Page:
Inclusive Education in Cambodia Welcomes All Children

When he was still an infant, Vat Venn’s parents could tell that something was different about him.

The young boy in Prey Ampil, a village in Cambodia, was slow to reach many of the milestones that other children achieved.

By the time he was a toddler, his parents knew he had an intellectual disability. His speech was delayed, and he didn’t sing, count, or talk to others the way other children did.

In many parts of the world, there are few programs available to help children with disabilities overcome their limitations, and community schools and programs are far from accessible. Parents worry that their children with disabilities will be ridiculed at school and will not be able to benefit from the teaching. Instead, they keep the children home, believing that their child will be completely dependent upon them for the rest of their lives.
In 2009, World Renew began an inclusive education initiative to change this reality in Cambodia.

“Before World Renew began to work with Cambodian communities to promote inclusive education, most children with disabilities were not sent to school,” said World Renew staff member Kathleen Lauder. “Instead, people with disabilities were often viewed by their families and their communities as being inferior and even an embarrassment.”

Together with its local partners, World Renew has encouraged communities to consider inclusive education. This included inviting parents and teachers to attend a workshop where they were given ideas about how to work with children in the classroom to overcome disabilities.

Parents were also taught that inclusive classrooms are important for lessening discrimination and improving understanding of disabilities within the community at large.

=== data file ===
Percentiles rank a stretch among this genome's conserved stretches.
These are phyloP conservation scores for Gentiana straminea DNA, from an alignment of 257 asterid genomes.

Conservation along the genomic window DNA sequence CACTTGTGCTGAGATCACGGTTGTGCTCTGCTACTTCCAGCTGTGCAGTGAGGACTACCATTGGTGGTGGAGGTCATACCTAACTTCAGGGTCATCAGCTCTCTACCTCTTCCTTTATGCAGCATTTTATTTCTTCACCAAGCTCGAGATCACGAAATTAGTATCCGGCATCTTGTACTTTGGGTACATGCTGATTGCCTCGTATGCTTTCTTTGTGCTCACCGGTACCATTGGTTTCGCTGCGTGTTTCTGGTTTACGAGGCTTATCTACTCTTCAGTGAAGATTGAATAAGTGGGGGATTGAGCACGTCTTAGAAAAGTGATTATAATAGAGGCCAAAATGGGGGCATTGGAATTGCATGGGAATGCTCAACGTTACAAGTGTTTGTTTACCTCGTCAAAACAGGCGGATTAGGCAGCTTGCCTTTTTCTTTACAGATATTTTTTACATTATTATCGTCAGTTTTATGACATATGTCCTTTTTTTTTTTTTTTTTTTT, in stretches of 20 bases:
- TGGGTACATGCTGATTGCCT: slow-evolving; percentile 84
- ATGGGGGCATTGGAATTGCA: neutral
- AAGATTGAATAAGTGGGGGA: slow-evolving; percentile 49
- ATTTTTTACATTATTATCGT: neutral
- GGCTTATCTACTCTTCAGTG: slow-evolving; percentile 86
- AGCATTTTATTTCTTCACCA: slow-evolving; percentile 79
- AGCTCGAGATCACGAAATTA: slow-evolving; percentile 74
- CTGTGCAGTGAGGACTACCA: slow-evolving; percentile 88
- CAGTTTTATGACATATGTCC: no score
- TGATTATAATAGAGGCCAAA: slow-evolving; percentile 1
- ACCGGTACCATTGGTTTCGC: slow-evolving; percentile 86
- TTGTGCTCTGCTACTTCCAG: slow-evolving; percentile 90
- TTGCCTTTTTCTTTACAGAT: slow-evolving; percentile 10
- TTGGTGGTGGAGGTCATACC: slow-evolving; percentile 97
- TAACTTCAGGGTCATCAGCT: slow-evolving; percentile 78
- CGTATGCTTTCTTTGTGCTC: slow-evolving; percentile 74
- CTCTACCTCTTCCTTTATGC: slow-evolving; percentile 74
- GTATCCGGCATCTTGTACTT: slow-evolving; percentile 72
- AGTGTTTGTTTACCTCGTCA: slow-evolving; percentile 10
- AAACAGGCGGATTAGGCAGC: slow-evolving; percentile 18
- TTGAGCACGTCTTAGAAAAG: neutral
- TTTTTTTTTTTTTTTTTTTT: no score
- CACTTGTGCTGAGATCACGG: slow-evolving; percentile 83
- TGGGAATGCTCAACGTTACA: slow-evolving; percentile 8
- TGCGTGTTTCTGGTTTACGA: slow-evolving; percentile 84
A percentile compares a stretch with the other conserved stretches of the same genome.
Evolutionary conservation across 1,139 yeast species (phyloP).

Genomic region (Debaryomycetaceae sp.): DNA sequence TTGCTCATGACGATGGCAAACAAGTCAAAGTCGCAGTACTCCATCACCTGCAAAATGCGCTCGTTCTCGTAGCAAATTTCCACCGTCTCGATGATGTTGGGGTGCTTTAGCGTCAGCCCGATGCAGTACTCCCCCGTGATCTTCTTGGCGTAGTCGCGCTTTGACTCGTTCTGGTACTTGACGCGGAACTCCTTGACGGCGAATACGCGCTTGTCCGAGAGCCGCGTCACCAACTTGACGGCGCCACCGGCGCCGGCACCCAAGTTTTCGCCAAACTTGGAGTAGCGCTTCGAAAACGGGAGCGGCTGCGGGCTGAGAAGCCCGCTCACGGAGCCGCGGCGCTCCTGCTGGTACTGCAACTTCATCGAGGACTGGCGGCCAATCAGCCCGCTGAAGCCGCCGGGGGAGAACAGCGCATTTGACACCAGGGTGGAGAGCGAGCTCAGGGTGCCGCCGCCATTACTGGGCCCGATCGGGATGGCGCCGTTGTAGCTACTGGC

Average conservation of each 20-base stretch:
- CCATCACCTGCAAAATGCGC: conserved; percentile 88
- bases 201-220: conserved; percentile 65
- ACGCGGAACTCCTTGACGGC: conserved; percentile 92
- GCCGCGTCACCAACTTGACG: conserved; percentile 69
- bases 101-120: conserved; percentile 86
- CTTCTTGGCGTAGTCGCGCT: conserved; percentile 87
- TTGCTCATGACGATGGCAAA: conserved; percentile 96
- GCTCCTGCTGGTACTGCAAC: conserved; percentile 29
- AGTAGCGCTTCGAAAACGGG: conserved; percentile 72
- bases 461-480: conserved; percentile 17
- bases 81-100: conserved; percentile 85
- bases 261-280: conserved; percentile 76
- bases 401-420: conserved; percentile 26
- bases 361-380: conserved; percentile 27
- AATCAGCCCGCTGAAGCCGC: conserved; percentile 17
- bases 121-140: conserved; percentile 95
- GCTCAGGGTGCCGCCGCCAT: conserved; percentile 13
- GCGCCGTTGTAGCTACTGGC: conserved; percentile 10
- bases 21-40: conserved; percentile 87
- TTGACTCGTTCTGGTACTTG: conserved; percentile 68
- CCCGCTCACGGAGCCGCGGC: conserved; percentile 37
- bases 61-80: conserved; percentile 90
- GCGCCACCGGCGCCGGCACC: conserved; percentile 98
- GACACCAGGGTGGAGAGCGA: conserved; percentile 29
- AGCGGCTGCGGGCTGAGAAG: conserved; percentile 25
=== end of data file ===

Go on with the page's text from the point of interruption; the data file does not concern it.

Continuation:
“By the end of 2015, 16 of the19 children with disabilities in World Renew’s target communities were attending school,” Lauder stated.

Vat Venn was one of them. After attending training on inclusive education, Venn’s parents decided to send him to the community kindergarten. With the skills from the inclusive education training provided by World Renew and its partner CFT, Venn’s teacher was able to encourage and teach him, step by step, until he eventually learned to sing children’s songs, count, and answer questions posed by the teacher.

Venn is now 10. His parents are no longer ashamed or afraid to send him to school, and Venn is excited to continue his learning with other children from his village. Venn’s teacher has even had the confidence to make him a class leader.

While Vat Venn will continue to have many learning challenges ahead of him, he is being equipped to reach his full, God-given potential.

About the Author

Kristen deRoo VanderBerg was part of the World Renew Communications team from 1999-2016. She now serves as director of Communications & Marketing for the Christian Reformed Church.

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